Let me be clear; I’m no fan of Floyd Mayweather Jr. I don’t like what I’ve heard about him or from him as a man and I didn’t particularly care for his “defense-first” style of fighting. That having been said, Mayweather is the owner of a somewhat gaudy 50-0 record – okay, 49-0 if we subtract the abhorrent 50th fight against a non-boxer in his first-ever professional boxing match. At 49-0, we all know who that puts him in company with, Rocco Francis Marchegiano. But if the casual fan were to put Floyd in the same conversation as the beloved Rocky, that casual fan would be taking his life in his hands. Marciano fans don’t tolerate favorable comparisons to “their boy”, lightly.
Still, many fans, casual and serious, and led by Floyd’s number one cheerleader – Floyd, rate Mayweather as the best boxer in the history of pugilism. I don’t think he is – not by a long shot – but fair is fair. Floyd’s claim isn’t without merit. 49-0 doesn’t happen by accident. So, before we relegate the claim to the junk heap, let’s look at his career more closely.
Floyd didn’t really bang, hence only 26 knockouts in his first 49 wins. (For the purposes of this article, I am not going to include his win over McGregor) He beat you with slickness, punching accuracy, perhaps the best defense in the sport’s history, and a boxing I.Q. second to none. Several of his opponents have said that being in the ring with Floyd was like “fighting a ghost.” You just can’t hit him ‘solid.’ One vanquished fighter said after losing to Mayweather, “Hit him? I couldn’t even find him. Felt like I was shadowboxing by myself – except I kept getting hit!”
The list of what Floyd Mayweather has achieved is truly astonishing! That is beyond dispute. So, when Mayweather says he is the “greatest-ever”, he’s not saying it without pretty compelling evidence to support his claim. This then leads to the question, “Why do so many fans and pundits reject the claim outright?”
I think the answer to this is really quite nuanced. I’ve broken down what I believe to be the many parts to this reaction into five basic parts.
1. Floyd’s personality: There’s no getting around it. Floyd’s public persona is that of a bit of a jerk. He’s a braggard, an apparent abuser of at least one woman, and arrogant beyond belief. He seems to delight in pissing people off (I’m thinking Larry Merchant, here). Floyd has assumed the mantle of the quintessential “bad boy.” Rocky Marciano didn’t walk around with satchels of money to show off to people. I’m not sure that Joe Louis ever said that he was the greatest boxer ever – even though he must have heard that said about him daily. Ali did, but with Ali, it seemed different. There was always a “showmanship” quality to what Ali said and did, and most people recognized it for what it was; a funny and outrageous, but tongue-in-cheek way to sell tickets.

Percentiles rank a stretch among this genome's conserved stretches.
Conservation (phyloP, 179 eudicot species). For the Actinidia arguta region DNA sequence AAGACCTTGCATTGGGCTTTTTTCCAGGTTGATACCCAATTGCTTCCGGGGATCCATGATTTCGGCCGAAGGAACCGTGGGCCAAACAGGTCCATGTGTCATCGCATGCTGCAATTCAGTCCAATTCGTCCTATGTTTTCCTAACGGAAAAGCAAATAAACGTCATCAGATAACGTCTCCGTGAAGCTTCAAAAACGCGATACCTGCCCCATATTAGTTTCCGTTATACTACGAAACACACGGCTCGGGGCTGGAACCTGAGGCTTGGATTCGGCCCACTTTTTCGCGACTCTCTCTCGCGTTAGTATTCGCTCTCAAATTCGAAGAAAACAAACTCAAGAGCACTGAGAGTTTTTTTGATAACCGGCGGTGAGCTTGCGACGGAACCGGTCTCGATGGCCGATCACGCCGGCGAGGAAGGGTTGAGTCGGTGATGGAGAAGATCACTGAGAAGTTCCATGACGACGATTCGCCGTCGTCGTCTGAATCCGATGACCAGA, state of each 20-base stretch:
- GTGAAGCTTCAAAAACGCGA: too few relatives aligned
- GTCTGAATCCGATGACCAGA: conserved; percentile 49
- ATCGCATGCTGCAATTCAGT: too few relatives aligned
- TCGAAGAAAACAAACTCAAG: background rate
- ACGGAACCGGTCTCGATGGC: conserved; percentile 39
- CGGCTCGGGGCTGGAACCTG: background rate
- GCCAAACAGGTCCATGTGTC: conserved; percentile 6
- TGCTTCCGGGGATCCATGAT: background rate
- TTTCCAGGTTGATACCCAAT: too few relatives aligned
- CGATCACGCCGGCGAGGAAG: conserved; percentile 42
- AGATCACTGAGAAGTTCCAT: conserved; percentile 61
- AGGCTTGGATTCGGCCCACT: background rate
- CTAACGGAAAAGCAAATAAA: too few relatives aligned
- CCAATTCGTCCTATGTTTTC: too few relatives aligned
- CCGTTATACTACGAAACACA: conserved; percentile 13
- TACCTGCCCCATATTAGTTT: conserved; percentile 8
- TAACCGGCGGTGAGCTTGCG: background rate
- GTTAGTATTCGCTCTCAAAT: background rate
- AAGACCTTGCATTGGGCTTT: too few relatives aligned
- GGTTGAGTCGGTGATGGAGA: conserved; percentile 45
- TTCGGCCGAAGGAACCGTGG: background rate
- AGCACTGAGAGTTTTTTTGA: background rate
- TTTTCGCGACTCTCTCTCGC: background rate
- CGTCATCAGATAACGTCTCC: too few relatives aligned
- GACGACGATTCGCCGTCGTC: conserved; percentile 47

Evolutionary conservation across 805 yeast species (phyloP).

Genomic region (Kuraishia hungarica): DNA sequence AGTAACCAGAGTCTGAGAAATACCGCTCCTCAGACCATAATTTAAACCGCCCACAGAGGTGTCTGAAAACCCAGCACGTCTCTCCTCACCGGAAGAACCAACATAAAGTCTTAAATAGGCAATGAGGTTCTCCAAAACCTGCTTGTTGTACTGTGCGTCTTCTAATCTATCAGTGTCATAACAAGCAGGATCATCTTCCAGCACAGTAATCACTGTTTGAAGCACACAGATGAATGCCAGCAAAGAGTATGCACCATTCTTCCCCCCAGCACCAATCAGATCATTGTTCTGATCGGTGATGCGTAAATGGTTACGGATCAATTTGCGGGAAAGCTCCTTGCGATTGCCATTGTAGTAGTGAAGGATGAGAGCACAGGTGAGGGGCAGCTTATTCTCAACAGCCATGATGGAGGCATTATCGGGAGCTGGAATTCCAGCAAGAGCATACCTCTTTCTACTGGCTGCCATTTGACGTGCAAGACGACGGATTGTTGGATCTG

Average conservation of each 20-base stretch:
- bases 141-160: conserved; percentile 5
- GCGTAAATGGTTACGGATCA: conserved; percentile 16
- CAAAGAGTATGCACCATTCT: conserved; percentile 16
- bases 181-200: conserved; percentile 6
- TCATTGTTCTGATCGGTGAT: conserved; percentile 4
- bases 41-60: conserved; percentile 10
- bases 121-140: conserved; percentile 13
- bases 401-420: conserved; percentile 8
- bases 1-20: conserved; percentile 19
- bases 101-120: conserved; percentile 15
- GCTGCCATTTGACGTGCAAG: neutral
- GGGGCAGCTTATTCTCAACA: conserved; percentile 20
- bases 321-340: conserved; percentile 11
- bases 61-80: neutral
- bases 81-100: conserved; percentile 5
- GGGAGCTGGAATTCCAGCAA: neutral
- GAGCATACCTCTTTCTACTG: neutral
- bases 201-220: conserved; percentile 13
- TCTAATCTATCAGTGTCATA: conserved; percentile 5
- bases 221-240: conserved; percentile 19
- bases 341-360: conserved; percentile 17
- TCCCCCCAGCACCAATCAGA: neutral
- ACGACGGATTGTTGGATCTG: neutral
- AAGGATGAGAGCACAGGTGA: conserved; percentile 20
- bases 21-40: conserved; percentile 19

2. Floyd’s boxing style: As I mentioned earlier, Mayweather was a “safety first” fighter. He took the scientific aspect of “hit and don’t get hit” literally. This led to many master classes in technical boxing skills throughout his career, but very little ‘edge of your seat’ stuff. Jim Lampley, a noted boxing commentator, said this of Floyd,
“He’s not a knockout puncher. And he’s not a knockout puncher somewhat by choice. Because it becomes abundantly clear that his very intelligent choice is, ‘I don’t have to take that risk. I’m not going to take that risk. I will win every fight easily on the basis of my extraordinary craft, my amazing, kinetic understanding of what’s going on in the ring, my unique ability to read opponents.’ Mayweather lulls and baits his foes. He outlasts them, outpoints them and outboxes them. Al Bernstein, the veteran Showtime analyst, likens Mayweather’s style to the four-corner offense employed by legendary college basketball coach Dean Smith at North Carolina: Get the lead and run out the clock.” Now this is all very effective, but it puts fans to sleep. The highly respected Freddie Roach once said that he’s actually fallen asleep at a couple of Mayweather’s fights. It’s hard for fans to credit you as the greatest fighter of all time if they’re nodding off as you ply your trade in the squared circle.
3. The Alphabet Boys: Yes, Mayweather can lay claim to a ton of world titles in a host of divisions, but how seriously can one take the IBO welterweight title and even I had to look up who the heck the IBA was/is given that he had sported their title too. Yes, he fought in lots of divisions but to be fair to the great boxers of yesteryear, those divisions didn’t exist, so they never had the chance to be umpteen division champs. I’m pretty certain that Henry Armstrong would have held titles in 6 or 7 divisions, had they existed when he fought.